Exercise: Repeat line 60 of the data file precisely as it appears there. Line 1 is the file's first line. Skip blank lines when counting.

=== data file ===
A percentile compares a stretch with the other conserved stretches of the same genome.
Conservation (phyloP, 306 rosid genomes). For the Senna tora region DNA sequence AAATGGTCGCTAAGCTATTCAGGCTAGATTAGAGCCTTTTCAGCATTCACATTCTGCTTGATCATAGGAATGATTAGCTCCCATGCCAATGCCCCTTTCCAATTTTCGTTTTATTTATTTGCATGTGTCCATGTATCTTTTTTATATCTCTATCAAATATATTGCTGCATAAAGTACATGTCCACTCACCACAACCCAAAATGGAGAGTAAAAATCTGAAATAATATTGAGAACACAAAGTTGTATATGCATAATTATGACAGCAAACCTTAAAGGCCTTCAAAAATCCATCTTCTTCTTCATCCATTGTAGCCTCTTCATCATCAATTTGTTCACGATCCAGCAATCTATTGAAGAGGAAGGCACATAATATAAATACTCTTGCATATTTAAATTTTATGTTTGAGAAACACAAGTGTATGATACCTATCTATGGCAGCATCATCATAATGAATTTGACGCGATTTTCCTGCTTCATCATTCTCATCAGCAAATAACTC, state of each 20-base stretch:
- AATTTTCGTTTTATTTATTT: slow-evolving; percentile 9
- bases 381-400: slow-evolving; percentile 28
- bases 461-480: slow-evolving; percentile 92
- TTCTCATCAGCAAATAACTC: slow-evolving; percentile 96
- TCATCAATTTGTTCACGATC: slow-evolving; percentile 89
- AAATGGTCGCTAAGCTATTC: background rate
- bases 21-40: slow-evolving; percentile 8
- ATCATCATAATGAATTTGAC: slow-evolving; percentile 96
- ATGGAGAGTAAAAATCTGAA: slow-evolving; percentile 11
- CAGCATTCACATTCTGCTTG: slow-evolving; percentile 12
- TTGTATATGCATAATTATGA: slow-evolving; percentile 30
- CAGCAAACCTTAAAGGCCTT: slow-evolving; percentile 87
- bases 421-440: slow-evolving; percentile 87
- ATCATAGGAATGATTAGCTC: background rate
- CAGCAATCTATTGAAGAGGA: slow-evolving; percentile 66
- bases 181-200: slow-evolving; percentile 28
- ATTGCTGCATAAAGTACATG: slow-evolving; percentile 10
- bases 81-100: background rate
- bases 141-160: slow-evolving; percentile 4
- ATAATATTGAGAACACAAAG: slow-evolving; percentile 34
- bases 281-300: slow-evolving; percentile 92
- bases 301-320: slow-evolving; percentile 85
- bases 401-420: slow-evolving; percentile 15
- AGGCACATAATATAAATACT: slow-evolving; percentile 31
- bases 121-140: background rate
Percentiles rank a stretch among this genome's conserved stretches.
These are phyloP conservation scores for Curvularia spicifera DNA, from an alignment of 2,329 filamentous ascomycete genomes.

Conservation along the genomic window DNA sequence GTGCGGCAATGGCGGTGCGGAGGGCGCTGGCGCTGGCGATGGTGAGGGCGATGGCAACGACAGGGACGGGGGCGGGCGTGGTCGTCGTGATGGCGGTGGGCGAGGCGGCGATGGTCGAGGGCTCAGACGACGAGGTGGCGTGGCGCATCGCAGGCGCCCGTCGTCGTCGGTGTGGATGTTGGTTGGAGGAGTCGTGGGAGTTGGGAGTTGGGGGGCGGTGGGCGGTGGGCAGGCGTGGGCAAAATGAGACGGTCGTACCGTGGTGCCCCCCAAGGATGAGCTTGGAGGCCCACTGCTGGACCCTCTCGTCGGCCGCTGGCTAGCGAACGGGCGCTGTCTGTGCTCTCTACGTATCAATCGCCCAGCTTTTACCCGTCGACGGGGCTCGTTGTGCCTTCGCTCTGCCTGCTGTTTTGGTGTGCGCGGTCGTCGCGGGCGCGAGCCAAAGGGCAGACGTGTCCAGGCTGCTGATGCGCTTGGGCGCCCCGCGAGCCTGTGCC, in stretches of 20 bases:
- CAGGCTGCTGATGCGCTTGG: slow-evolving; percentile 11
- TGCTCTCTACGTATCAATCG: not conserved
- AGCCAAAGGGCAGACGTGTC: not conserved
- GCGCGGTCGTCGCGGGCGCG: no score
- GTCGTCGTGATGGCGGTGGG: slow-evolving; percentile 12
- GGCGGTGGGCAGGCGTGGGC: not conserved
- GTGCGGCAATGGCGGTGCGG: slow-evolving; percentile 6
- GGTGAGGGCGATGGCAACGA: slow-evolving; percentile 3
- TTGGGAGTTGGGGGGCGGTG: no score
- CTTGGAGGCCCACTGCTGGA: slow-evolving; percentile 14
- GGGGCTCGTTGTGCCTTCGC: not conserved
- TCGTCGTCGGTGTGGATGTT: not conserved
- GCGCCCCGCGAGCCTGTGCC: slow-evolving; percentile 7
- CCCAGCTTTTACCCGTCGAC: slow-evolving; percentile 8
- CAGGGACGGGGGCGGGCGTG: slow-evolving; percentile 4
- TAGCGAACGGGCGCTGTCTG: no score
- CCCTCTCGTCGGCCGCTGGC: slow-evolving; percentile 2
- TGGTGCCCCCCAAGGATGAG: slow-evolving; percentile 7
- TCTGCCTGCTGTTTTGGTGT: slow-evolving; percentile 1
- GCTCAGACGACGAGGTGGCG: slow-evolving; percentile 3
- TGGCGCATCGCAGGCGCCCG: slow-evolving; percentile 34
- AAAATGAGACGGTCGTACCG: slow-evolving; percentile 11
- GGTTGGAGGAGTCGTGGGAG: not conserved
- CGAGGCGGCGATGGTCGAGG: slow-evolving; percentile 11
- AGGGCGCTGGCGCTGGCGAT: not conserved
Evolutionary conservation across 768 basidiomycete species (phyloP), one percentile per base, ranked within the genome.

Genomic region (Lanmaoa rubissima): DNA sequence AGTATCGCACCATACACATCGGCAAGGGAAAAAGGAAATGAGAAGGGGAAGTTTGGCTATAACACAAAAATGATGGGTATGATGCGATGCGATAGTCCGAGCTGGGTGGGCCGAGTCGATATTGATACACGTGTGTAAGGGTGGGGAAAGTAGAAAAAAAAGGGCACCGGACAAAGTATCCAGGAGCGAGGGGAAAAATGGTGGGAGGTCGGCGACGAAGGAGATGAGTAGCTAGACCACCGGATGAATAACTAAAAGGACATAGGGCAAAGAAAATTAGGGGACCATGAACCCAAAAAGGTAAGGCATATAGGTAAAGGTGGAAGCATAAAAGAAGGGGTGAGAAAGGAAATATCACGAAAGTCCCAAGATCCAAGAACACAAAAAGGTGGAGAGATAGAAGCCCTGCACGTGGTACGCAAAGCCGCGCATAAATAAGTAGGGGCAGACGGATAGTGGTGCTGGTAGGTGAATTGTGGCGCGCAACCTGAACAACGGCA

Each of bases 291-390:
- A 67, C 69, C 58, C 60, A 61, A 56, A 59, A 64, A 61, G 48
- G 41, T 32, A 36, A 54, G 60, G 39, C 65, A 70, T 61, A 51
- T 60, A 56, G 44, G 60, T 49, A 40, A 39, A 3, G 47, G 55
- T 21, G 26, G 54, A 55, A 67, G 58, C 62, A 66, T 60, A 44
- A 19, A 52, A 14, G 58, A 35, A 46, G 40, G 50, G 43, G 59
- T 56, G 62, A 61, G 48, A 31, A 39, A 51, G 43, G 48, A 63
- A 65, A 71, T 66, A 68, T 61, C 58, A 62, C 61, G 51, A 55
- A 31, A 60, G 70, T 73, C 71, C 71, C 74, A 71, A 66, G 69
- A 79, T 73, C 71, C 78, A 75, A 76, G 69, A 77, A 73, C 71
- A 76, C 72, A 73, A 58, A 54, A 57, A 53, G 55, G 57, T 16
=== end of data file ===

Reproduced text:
- G 41, T 32, A 36, A 54, G 60, G 39, C 65, A 70, T 61, A 51